The VolunteerHub Open API is a REST-based API that allows third-parties to access raw VolunteerHub data for the purposes of application integration. 

Getting Started

You can access the Open API resource page in your site by entering /openapi at the end of your site's URL (e.g., "").

  1. At the top of the resource page is an open API file you can use to create custom connectors with applications like Microsoft Flow.
  2. Lower on the page, use the interactive endpoint/parameter fields to build and test a query in the resource page without writing a single line of code.


By default, only VolunteerHub "superusers" are configured for API access. This is typically sufficient for applications such as data synchronization, offline report generation, or control panels giving an overview of VolunteerHub activity. 

Any Superuser in a VolunteerHub site has access to the API free of charge, but we do not provide assistance in the configuration or maintenance of your use of this tool. 


All endpoint urls are formed by appending the relative url for the desired endpoint onto the secure sockets layer (SSL) url for the organization's VolunteerHub site. For example, if the VolunteerHub site is typically accessed using:

Then, its SSL url would be:

A list of events could then be retrieved via the url: 

For a complete list of available endpoints, click here.

Note that SSL connections are required because of the use of basic authentication for user identification (see below). The API will not respond to non-SSL requests.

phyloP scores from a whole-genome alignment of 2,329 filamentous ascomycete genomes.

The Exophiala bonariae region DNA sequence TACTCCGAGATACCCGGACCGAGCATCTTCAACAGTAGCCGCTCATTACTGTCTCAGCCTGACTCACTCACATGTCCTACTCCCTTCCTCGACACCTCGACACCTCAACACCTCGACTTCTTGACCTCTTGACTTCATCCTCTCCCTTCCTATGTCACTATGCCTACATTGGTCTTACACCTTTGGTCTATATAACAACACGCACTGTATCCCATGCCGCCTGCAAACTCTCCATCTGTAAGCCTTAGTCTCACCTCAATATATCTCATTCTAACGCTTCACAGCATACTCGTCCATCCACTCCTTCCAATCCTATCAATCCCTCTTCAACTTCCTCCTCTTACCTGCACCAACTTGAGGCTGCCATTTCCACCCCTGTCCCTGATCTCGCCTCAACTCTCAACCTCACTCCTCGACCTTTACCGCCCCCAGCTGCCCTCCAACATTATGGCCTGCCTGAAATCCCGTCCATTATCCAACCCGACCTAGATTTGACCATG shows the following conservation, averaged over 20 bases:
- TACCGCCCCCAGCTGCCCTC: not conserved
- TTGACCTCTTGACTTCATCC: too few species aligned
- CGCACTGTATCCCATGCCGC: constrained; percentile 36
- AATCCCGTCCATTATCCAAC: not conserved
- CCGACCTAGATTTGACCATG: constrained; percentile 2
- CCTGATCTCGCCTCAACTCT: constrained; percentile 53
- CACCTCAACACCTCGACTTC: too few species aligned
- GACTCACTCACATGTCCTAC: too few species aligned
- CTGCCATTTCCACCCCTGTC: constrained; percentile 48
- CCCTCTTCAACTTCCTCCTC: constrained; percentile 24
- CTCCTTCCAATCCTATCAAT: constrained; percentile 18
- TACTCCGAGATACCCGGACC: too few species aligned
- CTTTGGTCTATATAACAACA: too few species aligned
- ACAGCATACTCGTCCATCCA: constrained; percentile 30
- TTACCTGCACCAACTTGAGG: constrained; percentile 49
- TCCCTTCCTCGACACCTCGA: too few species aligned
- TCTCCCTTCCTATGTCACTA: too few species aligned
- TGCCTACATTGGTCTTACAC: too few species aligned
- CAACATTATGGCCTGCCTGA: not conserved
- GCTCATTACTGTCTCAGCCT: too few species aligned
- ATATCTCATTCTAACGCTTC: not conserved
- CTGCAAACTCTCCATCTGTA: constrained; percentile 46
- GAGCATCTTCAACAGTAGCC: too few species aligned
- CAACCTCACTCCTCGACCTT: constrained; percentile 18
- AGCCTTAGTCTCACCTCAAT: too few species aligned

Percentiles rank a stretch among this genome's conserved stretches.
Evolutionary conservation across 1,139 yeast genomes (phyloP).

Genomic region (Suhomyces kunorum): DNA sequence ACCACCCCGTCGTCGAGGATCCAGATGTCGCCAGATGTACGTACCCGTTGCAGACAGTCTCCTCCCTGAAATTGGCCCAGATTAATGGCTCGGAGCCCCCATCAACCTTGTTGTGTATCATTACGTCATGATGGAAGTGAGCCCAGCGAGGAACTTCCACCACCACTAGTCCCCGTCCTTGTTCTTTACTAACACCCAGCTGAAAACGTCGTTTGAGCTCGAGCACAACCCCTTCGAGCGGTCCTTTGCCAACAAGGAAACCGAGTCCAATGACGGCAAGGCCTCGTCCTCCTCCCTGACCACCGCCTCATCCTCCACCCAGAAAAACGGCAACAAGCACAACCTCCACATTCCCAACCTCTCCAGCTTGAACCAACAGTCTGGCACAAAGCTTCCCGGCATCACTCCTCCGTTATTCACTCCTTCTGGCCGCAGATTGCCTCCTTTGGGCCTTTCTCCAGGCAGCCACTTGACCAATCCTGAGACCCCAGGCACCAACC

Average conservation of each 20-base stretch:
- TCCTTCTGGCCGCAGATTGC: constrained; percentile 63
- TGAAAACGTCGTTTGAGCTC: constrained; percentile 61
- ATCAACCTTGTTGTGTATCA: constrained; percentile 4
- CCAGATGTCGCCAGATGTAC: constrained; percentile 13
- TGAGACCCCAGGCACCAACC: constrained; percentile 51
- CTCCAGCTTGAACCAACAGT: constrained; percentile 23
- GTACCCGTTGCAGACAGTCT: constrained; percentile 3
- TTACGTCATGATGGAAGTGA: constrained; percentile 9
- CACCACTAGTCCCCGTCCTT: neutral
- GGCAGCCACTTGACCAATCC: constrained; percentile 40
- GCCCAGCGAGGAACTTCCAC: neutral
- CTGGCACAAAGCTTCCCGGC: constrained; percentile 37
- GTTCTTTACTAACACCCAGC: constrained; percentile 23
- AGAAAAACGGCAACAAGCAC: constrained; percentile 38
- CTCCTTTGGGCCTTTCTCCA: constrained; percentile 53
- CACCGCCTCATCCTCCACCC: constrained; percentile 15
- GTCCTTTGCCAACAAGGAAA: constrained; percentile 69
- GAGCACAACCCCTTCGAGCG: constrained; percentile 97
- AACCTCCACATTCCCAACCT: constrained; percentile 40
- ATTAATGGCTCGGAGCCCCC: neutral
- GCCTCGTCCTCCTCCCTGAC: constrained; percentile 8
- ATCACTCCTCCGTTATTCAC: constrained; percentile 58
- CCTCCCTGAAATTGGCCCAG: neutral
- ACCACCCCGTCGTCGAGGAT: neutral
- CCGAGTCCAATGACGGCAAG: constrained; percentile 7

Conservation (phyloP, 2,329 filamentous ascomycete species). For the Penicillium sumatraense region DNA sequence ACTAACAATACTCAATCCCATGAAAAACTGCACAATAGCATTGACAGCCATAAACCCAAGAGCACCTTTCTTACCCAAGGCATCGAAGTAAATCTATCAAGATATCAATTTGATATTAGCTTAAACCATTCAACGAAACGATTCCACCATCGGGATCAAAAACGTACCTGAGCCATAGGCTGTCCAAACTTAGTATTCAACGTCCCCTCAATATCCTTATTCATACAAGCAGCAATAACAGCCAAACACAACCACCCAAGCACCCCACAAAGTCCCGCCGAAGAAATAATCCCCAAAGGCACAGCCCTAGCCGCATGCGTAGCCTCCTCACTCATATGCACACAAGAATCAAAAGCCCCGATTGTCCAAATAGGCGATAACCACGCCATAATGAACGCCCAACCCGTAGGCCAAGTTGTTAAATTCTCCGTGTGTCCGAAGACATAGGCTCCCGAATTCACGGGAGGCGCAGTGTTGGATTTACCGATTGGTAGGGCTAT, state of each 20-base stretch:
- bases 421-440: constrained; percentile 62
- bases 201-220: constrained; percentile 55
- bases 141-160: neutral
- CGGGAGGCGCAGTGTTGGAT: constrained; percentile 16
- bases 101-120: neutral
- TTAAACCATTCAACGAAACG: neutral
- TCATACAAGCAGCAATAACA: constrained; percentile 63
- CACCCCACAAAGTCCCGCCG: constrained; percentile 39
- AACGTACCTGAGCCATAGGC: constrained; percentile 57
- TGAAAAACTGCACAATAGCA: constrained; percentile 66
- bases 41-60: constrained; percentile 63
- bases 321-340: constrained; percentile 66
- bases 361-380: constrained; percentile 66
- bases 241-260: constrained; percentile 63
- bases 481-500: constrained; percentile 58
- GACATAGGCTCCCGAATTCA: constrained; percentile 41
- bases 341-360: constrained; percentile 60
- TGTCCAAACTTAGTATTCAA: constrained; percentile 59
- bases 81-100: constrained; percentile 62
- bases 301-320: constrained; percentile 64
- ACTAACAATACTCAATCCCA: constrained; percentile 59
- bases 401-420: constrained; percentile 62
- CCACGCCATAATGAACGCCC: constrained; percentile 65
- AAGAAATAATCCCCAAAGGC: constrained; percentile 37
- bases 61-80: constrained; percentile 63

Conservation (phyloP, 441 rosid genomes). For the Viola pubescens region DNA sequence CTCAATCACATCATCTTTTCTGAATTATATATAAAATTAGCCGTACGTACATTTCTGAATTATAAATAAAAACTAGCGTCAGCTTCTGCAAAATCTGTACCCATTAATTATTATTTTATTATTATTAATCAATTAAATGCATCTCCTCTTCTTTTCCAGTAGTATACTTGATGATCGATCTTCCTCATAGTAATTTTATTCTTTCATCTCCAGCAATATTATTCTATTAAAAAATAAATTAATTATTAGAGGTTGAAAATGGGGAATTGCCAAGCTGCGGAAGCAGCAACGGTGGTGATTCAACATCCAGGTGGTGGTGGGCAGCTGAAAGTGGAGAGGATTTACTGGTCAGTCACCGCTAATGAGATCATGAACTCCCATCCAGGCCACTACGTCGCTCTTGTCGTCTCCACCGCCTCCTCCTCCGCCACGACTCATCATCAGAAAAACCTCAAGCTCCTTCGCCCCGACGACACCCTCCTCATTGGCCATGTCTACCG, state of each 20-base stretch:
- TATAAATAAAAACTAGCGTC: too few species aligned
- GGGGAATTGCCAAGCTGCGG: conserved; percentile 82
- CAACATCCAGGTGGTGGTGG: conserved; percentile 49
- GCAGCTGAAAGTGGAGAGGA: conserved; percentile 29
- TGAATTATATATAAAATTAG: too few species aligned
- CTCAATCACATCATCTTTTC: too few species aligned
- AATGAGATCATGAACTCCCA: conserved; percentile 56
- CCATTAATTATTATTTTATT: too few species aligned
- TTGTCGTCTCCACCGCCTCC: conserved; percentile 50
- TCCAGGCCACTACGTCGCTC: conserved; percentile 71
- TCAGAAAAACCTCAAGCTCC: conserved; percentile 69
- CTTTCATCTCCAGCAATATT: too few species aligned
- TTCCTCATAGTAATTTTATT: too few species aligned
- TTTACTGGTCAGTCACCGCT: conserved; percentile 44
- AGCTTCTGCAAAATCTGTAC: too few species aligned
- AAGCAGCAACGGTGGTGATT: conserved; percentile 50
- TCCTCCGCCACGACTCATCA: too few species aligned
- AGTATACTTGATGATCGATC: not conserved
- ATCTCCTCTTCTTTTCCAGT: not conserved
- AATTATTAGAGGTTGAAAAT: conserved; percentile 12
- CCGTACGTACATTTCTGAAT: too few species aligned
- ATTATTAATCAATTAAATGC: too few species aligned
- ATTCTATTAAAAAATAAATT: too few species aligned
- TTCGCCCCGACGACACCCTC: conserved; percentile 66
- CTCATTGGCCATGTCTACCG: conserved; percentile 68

User identification is provided by basic authentication over SSL, and therefore all requests must include a valid Authorization HTTP header. To compute the appropriate value for the Authorization header, use the following pseudo-code:

"basic " + Base64Encode(username + ":" + password)

For example, if the username is "jsmith" and the password is "1234" then you would include the following header with your request:

Authorization: basic anNtaXRoOjEyMzQ=

A detailed discussion of basic authentication is beyond the scope of this manual--please see Wikipedia as a starting point for further details.

HTTP compression

Because API responses are text-based and contain repetitive formatting, they are usually quite compressible. Because of this, HTTP compression can be employed to reduce the size of such responses by as much as 80%, greatly reducing transfer time and increasing performance. If your webservice client supports it (most do), you can enable HTTP compression by including the Accept-Encoding HTTP header in your request. For example, the following header will return the response using either gzip or deflate compression:

Accept-Encoding: gzip, deflate

Although highly recommended, HTTP compression is optional. If the Accept-Encoding header specified above is omitted, responses will be sent using standard uncompressed text.

Response format (JSON/XML)

Responses can be returned in either JSON or XML format. By default, responses are returned in JSON format; if this is the desired format then no further action is required. To receive responses in XML format, simply include the following Accept HTTP header with your request:

Accept: text/xml